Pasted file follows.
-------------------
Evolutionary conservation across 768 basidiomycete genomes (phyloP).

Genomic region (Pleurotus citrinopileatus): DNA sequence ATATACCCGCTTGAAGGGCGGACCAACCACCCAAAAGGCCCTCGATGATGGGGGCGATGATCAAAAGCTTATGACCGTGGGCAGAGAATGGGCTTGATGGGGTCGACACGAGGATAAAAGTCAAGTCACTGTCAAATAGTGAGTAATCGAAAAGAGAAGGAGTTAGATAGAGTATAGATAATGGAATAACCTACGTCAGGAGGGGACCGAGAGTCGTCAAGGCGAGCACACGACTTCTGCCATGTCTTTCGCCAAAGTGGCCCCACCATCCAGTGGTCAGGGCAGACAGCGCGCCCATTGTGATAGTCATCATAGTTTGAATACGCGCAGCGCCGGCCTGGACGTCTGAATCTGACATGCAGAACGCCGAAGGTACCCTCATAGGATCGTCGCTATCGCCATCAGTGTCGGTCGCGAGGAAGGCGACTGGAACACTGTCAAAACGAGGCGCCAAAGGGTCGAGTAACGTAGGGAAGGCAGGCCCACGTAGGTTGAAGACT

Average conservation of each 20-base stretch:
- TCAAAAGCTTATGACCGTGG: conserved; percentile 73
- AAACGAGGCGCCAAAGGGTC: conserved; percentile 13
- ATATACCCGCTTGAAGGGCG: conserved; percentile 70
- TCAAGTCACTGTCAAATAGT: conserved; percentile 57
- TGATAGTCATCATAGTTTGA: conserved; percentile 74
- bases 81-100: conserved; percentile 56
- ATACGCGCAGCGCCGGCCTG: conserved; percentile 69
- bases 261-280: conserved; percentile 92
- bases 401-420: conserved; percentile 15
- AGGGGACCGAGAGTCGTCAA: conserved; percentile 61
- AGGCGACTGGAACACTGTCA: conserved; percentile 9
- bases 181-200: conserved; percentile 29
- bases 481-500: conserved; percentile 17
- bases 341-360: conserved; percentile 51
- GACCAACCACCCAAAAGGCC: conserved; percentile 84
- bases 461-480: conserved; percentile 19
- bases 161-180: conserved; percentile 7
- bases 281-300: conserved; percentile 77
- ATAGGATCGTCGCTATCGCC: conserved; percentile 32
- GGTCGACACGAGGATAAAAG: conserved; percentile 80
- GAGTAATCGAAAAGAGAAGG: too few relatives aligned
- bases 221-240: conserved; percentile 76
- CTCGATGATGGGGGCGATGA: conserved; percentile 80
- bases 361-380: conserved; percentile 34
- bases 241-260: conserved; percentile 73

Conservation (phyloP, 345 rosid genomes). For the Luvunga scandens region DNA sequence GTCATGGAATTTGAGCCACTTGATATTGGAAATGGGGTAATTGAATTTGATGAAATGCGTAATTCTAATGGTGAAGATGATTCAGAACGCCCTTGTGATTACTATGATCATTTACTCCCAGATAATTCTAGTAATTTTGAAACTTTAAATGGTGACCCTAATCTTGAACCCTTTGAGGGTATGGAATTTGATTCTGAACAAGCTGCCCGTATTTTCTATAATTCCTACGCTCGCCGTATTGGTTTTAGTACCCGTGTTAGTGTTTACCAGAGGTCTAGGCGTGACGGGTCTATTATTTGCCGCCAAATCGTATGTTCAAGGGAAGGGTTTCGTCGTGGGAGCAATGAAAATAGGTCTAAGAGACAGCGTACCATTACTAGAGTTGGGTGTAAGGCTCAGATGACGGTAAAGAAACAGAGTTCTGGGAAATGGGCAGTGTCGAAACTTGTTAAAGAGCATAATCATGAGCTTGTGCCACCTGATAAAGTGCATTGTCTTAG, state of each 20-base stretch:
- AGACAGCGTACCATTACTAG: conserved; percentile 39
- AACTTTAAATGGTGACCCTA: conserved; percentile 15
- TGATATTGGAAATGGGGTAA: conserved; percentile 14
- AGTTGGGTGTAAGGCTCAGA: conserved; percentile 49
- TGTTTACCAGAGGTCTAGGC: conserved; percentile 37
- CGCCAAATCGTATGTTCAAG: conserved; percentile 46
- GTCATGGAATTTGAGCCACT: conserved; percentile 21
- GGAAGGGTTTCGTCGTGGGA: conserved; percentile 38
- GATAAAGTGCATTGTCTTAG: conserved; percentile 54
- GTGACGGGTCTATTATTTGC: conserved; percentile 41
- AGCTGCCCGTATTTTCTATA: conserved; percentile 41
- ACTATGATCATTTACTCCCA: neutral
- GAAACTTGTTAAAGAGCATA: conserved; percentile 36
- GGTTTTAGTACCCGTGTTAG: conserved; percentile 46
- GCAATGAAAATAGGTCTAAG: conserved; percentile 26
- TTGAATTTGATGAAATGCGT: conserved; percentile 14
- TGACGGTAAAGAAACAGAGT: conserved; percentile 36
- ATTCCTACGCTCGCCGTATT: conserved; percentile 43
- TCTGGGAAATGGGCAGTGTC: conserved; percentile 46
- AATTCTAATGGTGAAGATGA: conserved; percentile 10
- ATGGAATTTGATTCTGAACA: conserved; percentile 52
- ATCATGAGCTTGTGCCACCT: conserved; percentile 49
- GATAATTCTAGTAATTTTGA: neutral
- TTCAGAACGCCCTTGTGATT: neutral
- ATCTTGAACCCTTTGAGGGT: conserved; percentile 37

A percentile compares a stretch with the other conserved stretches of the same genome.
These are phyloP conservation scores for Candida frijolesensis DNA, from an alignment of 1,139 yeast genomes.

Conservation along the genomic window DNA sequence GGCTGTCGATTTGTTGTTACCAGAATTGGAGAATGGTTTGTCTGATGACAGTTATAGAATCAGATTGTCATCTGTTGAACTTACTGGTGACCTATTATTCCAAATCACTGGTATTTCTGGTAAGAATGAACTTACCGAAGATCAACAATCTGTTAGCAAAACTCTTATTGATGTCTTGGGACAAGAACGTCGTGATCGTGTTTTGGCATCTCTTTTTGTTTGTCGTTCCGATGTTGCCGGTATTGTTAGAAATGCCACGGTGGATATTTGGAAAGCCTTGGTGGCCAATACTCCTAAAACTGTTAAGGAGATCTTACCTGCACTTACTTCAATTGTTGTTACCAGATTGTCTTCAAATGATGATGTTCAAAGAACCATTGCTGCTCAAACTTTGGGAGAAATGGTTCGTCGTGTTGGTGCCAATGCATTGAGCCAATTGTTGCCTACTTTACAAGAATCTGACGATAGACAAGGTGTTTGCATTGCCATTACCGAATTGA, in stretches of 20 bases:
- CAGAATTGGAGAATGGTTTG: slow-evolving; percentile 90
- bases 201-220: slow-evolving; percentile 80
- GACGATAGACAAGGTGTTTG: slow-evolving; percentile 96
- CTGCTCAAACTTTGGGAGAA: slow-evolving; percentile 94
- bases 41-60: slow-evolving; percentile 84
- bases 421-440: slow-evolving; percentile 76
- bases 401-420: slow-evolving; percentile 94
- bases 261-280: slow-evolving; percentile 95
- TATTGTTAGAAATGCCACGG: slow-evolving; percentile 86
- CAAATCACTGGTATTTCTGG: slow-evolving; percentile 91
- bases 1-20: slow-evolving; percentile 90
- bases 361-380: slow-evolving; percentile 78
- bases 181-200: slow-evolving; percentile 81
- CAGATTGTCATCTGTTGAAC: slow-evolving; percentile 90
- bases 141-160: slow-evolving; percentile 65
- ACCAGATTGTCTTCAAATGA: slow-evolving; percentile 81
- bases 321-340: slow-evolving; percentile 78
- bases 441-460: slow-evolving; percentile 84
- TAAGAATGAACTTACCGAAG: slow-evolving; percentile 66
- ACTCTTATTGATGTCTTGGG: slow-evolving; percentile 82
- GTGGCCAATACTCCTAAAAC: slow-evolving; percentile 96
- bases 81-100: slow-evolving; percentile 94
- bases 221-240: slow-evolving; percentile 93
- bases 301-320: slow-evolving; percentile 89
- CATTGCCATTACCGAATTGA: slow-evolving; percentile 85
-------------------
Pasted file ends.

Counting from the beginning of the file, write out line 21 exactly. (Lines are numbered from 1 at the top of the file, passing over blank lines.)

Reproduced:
- bases 281-300: conserved; percentile 77